This is a book which belongs to the South Wales section of the plan. The author was also an artist and her eye for physical detail comes out in many of the descriptions.
She is not specific about the location in terms of naming the nearby town which is definitely on a railway line but it doesn't seem to be either Cardiff or Swansea. I suspect somewhere near Barry. The children in the story are a family of three children with two boys, Peter and Robert, who have a younger sister called Stella.
The early preoccupation of the story is with the girl who seems left out of things whilst the boys are busy building a sailing dinghy in which she has a third share. She expects her time to be taken up with looking after a female French exchange friend whom she has never met. The two boys have been to France and met the brother of the girl due to arrive. The book takes an unexpected turn when an accident happens to the French girl before she leaves home and her brother arrives as a replacement. Stella is left without a companion as the French boy,Philippe, also seems fascinated by the soon to be finished sailing boat. Yet somehow the English girl finds herself making friends with the incomer.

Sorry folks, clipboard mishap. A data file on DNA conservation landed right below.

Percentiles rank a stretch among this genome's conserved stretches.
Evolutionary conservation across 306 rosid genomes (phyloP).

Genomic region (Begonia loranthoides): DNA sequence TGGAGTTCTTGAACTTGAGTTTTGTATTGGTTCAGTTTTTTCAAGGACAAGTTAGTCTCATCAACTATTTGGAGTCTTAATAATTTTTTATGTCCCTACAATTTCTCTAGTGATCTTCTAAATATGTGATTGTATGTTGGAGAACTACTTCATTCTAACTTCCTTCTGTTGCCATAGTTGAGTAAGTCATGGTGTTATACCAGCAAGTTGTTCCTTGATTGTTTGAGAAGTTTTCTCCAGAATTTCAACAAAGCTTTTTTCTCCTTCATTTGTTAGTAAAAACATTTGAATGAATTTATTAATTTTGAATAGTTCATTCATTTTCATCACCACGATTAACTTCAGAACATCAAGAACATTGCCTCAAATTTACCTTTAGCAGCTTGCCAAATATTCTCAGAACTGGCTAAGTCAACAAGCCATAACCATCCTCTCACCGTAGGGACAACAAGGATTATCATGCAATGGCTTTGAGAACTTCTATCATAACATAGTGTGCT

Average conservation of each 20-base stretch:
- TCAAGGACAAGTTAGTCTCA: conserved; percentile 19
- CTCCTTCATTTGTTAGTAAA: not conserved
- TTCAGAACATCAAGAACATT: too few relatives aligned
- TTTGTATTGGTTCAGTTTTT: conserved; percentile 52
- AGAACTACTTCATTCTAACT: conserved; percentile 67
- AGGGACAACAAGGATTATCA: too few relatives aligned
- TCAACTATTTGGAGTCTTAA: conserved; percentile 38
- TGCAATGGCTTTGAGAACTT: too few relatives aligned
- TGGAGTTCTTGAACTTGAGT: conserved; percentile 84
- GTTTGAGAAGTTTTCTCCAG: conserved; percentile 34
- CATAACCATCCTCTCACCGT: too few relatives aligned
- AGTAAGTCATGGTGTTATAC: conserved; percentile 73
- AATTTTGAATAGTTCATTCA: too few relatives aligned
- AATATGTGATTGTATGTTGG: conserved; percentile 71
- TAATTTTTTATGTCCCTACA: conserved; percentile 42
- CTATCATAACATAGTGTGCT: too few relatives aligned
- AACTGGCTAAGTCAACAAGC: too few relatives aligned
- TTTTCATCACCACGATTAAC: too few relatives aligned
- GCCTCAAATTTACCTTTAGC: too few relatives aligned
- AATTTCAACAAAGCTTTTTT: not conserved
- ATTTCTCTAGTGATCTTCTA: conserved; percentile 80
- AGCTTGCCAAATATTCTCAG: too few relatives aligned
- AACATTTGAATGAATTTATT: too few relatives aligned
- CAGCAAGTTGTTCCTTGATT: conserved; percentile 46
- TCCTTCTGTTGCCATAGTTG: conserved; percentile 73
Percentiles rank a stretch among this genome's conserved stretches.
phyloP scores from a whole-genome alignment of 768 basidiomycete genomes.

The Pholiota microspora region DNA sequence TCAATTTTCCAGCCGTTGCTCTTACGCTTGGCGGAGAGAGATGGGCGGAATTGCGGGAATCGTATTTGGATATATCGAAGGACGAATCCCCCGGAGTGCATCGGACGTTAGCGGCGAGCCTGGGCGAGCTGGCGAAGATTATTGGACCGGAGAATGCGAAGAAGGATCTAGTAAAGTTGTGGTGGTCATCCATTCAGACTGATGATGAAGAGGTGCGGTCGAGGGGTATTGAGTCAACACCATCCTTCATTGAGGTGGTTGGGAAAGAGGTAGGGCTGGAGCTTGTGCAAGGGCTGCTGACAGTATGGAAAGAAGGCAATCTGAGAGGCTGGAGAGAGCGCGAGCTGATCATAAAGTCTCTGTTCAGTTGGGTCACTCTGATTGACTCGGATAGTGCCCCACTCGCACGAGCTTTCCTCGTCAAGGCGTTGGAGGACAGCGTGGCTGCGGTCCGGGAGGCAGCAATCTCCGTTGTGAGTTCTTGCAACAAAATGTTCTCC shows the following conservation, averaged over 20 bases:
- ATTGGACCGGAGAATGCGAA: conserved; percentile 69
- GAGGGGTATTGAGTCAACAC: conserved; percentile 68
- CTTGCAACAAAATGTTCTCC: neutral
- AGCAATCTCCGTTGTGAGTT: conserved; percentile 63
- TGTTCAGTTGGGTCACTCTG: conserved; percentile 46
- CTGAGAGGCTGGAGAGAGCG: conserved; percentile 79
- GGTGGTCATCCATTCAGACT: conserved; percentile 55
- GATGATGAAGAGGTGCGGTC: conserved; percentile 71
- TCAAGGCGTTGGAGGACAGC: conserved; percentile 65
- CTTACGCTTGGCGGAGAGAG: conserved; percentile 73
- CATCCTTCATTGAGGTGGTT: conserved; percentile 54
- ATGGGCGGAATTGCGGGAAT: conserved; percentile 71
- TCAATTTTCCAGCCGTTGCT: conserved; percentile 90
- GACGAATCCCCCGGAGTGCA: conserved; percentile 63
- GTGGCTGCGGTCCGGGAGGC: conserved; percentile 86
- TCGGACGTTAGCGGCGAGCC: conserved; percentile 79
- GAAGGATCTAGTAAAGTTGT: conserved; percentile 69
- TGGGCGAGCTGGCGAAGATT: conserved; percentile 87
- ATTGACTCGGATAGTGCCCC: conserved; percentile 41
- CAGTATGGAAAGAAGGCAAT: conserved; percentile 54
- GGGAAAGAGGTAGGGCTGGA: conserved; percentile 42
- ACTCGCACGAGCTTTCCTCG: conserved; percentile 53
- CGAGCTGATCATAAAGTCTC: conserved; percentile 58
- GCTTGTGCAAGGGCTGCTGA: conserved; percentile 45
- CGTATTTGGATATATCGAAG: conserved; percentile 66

The pair of them are particularly drawn to the fate of a disabled man,Sammy, who in England/Wales would be regarded as "simple". For the French boy he is "a child of God" and to be treated with respect. The figurehead of the title lies on the sand near the cottage and seems to have a particular importance in the story of disabled Sammy. Sammy's aunt, who looks after him, dies and Sammy is due to be turned out of his cottage by the owners of the local estate. Sammy's care for all the injured creatures of the coast is the centre of his life and the prospect of moving into a proper and regulated form of care appals the young people and their French guest. A mystery and a secret surrounds Sammy and figurehead. This is the riddle of the title whixh is unravelled in the nick of time.
At the same time the boys are ready to launch their boat and make the first voyages. The description that surrounds the naming ceremony of the 'Evening Star' and the sudden drama that follows is just one excellent part of the plot which works its way to a very satisfactory, if not unexpected conclusion. This is a notable book for its treatment of the launch as the tide rushes in over the muddy backwaters.